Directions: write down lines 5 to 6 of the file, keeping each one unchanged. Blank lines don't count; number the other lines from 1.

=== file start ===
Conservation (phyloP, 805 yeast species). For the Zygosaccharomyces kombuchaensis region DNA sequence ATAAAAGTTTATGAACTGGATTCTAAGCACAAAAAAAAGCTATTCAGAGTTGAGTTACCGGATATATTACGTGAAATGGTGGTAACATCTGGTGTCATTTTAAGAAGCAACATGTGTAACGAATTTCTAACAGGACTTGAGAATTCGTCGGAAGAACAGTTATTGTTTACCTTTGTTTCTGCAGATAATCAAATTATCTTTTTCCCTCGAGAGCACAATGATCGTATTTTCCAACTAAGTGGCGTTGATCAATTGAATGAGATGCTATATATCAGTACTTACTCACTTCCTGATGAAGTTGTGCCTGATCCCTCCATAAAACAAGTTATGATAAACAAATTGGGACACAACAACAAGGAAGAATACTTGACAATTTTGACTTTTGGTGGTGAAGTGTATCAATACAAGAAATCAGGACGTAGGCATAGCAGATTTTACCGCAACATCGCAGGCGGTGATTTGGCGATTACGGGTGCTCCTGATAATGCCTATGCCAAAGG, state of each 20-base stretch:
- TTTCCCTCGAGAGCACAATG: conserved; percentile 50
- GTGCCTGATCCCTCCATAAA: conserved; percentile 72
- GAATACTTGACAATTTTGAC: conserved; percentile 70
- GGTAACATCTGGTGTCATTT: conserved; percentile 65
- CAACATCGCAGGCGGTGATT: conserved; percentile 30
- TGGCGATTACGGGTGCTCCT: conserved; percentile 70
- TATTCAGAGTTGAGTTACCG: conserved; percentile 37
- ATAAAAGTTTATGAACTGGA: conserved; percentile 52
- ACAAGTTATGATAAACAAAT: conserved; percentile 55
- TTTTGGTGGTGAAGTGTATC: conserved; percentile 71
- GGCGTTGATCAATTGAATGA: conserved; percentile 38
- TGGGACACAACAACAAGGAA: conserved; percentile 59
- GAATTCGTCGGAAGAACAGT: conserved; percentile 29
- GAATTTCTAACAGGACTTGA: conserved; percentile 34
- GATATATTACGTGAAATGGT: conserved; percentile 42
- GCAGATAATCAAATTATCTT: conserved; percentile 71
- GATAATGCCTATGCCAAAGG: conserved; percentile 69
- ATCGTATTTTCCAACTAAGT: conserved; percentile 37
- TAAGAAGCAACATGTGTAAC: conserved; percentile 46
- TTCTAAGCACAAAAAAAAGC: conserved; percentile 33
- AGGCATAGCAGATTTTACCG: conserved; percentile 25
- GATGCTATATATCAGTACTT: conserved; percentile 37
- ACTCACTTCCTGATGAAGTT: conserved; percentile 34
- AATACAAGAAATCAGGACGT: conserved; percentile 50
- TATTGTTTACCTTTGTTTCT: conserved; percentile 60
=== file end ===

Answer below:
- GGTAACATCTGGTGTCATTT: conserved; percentile 65
- CAACATCGCAGGCGGTGATT: conserved; percentile 30